ABSTRACT: On-chip lensless imaging in general aims to replace bulky lens-based optical microscopes with simpler and more compact designs, especially for high-throughput screening applications. This emerging technology platform has the potential to eliminate the need for bulky and/or costly optical components through the help of novel theories and digital reconstruction algorithms. Along the same lines, here we demonstrate an on-chip fluorescent microscopy modality that can achieve e.g., <4 μm spatial resolution over an ultra-wide field-of-view (FOV) of >0.6-8 cm(2) without the use of any lenses, mechanical-scanning or thin-film based interference filters. In this technique, fluorescent excitation is achieved through a prism or hemispherical-glass interface illuminated by an incoherent source. After interacting with the entire object volume, this excitation light is rejected by total-internal-reflection (TIR) process that is occurring at the bottom of the sample micro-fluidic chip. The fluorescent emission from the excited objects is then collected by a fiber-optic faceplate or a taper and is delivered to an optoelectronic sensor array such as a charge-coupled-device (CCD). By using a compressive-sampling based decoding algorithm, the acquired lensfree raw fluorescent images of the sample can be rapidly processed to yield e.g., <4 μm resolution over an FOV of >0.6-8 cm(2). Moreover, vertically stacked micro-channels that are separated by e.g., 50-100 μm can also be successfully imaged using the same lensfree on-chip microscopy platform, which further increases the overall throughput of this modality. This compact on-chip fluorescent imaging platform, with a rapid compressive decoder behind it, could be rather valuable for high-throughput cytometry, rare-cell research and microarray-analysis.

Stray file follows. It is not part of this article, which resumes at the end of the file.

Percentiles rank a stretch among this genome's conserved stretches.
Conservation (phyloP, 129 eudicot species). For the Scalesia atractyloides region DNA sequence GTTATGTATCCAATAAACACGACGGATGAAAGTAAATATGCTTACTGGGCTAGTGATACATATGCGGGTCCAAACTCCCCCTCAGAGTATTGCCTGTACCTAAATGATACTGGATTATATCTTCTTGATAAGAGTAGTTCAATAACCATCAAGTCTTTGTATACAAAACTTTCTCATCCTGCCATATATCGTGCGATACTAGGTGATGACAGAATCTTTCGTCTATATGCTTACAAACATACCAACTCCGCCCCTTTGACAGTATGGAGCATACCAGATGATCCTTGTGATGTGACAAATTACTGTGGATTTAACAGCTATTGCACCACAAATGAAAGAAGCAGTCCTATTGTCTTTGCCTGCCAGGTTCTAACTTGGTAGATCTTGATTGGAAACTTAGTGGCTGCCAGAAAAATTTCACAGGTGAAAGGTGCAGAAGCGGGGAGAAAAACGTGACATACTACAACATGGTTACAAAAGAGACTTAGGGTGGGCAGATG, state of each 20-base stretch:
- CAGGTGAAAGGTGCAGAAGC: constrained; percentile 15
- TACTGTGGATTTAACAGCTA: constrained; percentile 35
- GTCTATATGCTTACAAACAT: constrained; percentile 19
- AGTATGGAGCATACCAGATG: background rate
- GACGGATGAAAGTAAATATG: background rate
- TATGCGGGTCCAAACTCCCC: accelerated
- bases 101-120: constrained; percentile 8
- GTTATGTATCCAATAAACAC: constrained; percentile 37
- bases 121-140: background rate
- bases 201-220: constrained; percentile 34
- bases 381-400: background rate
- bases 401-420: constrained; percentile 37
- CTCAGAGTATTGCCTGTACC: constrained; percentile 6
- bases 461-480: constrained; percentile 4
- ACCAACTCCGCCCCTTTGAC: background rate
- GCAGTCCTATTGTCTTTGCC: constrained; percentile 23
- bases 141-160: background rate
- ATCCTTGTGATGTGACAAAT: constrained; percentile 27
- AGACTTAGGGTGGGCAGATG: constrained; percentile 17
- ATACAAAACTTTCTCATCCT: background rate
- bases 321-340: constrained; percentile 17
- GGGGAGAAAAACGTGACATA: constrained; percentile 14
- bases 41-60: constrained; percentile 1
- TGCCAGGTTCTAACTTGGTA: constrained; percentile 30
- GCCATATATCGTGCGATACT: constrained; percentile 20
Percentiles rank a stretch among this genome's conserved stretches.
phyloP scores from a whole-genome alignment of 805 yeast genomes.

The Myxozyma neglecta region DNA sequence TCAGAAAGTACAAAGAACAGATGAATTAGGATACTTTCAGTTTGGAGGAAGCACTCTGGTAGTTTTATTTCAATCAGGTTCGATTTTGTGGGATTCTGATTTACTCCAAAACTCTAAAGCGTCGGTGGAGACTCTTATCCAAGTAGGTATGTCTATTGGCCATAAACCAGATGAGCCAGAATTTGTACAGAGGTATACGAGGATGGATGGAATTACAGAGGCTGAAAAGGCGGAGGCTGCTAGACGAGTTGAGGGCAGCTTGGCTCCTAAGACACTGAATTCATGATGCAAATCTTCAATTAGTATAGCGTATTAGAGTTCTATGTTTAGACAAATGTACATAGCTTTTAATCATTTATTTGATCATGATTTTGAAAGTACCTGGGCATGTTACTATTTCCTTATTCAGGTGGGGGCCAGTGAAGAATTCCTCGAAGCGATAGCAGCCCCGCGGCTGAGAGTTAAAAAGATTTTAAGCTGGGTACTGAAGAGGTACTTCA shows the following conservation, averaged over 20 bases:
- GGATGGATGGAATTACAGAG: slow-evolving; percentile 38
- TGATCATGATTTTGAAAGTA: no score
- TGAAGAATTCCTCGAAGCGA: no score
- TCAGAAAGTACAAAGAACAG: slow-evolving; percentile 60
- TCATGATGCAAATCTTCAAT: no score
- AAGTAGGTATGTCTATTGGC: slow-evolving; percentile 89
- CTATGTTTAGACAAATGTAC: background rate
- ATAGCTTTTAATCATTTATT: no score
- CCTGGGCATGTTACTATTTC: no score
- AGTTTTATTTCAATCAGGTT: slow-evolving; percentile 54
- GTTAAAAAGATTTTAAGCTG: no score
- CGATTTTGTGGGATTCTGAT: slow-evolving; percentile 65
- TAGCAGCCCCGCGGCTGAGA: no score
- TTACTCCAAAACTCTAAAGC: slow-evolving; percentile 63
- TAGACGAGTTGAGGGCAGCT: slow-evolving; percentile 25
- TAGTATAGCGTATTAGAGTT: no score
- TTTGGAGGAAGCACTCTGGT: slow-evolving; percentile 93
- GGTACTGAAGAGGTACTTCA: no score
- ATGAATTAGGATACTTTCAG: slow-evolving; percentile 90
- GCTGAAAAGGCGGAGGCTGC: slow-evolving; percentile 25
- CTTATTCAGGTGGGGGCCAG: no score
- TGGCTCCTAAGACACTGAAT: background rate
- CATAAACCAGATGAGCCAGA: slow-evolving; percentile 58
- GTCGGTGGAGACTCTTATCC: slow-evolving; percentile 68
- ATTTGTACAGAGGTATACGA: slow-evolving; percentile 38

Journal of Visualized Experiments 01/2011; DOI:10.3791/3181